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A Proposal for Expensing Employee Compensatory Stock Options for Financial Reporting Purposes

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  • Peter Hancock
  • Roberto G. Mendoza
  • Robert C. Merton

Abstract

This article presents an accounting approach for employee stock options based on the insight that the currentperiod compensation expense should reflect only that part of the option value that is earned independent of the obligation of continued employment. Given that the maturity of "vested" options is typically shortened to 90 days when an employee resigns or is terminated, this method views the employee as owning a 90-day option (even if the stated maturity of the option is ten years) and earning a 90-day extension to that option each quarter as a result of the employee's continued employment. In the case of vested options, the compensation expense in each quarterly accounting period is thus the value of the 90-day extension of the option's maturity. There is no option expense in the quarter when the option is either exercised or expires. 2005 Morgan Stanley.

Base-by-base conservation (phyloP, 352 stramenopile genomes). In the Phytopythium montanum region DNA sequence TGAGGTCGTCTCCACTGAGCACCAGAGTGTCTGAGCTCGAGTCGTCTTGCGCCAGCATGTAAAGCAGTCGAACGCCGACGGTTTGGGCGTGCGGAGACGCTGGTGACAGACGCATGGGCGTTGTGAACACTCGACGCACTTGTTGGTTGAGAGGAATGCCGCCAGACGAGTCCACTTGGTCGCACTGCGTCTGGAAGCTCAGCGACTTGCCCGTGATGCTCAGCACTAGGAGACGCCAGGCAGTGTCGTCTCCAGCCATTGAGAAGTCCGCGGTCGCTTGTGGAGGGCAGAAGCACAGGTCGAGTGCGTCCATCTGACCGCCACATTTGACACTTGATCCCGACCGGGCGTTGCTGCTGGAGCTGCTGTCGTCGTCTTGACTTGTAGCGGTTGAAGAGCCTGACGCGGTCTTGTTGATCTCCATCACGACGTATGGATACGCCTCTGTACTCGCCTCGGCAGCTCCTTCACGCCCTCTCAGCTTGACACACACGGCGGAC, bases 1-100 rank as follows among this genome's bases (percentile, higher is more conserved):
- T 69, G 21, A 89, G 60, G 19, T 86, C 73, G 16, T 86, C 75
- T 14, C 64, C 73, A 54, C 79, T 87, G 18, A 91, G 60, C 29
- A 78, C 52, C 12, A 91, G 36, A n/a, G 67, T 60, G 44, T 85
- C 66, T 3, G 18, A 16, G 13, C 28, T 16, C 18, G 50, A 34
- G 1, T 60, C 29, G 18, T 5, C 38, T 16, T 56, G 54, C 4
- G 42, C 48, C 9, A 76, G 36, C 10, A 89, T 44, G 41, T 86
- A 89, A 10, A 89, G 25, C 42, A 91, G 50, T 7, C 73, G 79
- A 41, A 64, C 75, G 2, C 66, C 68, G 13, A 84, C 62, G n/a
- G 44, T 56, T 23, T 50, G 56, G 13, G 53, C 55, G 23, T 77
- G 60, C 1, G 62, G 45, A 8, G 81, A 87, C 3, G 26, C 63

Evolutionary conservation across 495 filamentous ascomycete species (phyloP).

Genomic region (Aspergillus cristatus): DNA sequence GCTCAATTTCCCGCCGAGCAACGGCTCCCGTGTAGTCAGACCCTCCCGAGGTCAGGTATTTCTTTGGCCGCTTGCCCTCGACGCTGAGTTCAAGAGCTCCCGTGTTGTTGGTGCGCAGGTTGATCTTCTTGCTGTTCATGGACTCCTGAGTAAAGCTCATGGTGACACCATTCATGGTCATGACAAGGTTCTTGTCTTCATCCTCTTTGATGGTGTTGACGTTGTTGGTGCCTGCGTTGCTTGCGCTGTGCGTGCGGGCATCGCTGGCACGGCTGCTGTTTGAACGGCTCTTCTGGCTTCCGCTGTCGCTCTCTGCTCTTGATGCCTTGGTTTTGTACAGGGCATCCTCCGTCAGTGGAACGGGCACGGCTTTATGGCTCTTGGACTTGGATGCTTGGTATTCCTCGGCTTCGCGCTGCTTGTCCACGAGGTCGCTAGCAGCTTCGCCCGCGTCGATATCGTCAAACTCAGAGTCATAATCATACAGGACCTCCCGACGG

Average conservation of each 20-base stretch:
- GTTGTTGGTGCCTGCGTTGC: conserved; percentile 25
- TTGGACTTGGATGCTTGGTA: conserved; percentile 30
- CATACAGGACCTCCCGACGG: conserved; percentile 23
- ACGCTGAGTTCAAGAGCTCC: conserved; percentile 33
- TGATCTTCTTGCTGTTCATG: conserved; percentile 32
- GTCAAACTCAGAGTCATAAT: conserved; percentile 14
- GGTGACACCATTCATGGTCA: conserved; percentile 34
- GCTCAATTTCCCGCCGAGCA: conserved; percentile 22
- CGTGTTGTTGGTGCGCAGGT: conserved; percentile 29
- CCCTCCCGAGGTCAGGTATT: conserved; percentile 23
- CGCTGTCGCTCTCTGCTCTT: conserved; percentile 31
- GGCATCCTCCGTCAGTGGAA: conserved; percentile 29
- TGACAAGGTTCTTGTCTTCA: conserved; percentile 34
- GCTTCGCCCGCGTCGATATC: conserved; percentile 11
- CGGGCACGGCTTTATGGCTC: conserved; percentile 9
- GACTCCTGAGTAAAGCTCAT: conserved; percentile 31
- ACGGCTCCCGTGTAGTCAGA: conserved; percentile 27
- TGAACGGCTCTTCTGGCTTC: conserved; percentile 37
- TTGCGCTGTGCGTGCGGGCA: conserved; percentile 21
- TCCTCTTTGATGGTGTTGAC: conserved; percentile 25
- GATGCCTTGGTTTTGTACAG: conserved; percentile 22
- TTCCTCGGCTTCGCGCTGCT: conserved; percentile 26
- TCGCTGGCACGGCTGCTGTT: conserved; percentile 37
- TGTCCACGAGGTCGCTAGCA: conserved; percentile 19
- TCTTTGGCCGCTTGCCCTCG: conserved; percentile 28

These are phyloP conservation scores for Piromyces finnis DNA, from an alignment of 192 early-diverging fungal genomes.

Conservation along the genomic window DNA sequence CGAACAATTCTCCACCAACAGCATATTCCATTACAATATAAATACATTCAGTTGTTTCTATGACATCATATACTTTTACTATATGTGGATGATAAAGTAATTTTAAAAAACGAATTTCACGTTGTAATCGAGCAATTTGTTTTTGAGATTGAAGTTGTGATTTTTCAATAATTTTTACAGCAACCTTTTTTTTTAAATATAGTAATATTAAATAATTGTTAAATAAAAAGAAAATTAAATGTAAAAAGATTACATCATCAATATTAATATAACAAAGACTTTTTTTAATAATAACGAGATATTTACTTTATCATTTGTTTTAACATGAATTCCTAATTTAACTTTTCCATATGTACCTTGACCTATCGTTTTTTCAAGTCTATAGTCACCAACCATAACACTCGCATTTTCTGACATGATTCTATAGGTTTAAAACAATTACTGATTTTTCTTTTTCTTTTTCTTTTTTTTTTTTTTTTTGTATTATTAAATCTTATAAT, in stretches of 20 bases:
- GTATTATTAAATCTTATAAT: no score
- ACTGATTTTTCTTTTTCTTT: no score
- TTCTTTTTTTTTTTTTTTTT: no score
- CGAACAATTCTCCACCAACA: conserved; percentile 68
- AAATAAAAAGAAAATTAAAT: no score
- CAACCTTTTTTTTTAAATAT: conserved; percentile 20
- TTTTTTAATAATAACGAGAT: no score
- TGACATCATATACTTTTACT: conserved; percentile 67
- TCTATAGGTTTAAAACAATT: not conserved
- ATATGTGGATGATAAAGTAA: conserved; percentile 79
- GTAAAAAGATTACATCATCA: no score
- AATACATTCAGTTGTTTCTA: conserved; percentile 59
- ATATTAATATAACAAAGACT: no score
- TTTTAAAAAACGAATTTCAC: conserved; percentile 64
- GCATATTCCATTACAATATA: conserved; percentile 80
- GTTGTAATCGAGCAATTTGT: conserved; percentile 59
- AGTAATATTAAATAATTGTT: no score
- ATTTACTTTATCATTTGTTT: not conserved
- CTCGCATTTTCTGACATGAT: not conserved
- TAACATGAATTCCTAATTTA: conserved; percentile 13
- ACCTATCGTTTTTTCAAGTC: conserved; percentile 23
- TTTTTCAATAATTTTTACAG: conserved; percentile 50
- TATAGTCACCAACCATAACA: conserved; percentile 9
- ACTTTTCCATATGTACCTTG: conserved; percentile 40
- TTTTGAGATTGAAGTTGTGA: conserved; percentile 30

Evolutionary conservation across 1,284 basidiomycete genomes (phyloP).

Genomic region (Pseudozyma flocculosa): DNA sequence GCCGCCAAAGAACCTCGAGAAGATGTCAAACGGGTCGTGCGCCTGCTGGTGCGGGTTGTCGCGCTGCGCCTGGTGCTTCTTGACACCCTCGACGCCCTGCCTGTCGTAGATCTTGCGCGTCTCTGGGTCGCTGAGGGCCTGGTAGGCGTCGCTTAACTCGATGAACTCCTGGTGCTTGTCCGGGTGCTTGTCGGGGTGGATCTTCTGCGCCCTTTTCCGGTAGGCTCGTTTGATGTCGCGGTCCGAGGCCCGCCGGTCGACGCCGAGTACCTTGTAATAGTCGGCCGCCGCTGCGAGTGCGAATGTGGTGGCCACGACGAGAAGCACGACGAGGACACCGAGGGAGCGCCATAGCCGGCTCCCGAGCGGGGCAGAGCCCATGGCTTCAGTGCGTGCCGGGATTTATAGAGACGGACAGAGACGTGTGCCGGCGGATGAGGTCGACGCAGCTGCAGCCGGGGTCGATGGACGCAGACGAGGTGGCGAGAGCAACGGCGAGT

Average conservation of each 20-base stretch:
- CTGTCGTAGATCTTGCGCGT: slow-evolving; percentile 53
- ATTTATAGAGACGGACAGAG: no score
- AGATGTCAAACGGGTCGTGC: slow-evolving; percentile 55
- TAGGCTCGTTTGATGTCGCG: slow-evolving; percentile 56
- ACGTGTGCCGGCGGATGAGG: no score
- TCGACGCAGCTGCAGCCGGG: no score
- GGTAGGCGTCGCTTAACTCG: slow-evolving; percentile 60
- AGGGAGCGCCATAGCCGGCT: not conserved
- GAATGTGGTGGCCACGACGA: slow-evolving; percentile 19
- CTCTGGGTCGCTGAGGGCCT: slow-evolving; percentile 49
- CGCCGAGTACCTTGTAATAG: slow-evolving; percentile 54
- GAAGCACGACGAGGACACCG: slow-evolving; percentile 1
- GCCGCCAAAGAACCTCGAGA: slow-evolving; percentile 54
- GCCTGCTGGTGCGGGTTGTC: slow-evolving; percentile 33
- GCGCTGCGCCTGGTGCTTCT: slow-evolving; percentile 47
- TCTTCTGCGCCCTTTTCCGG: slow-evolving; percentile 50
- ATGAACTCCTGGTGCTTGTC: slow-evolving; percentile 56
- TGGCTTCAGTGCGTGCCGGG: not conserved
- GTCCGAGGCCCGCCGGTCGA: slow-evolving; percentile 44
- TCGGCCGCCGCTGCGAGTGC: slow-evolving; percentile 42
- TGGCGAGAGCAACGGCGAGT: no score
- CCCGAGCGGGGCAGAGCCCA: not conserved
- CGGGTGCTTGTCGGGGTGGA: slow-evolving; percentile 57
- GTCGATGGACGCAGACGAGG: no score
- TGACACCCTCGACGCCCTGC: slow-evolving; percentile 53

Suggested Citation

  • Peter Hancock & Roberto G. Mendoza & Robert C. Merton, 2005. "A Proposal for Expensing Employee Compensatory Stock Options for Financial Reporting Purposes," Journal of Applied Corporate Finance, Morgan Stanley, vol. 17(3), pages 95-101.
  • Handle: RePEc:bla:jacrfn:v:17:y:2005:i:3:p:95-101
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    1. Miller, Merton H, 1977. "Debt and Taxes," Journal of Finance, American Finance Association, vol. 32(2), pages 261-275, May.
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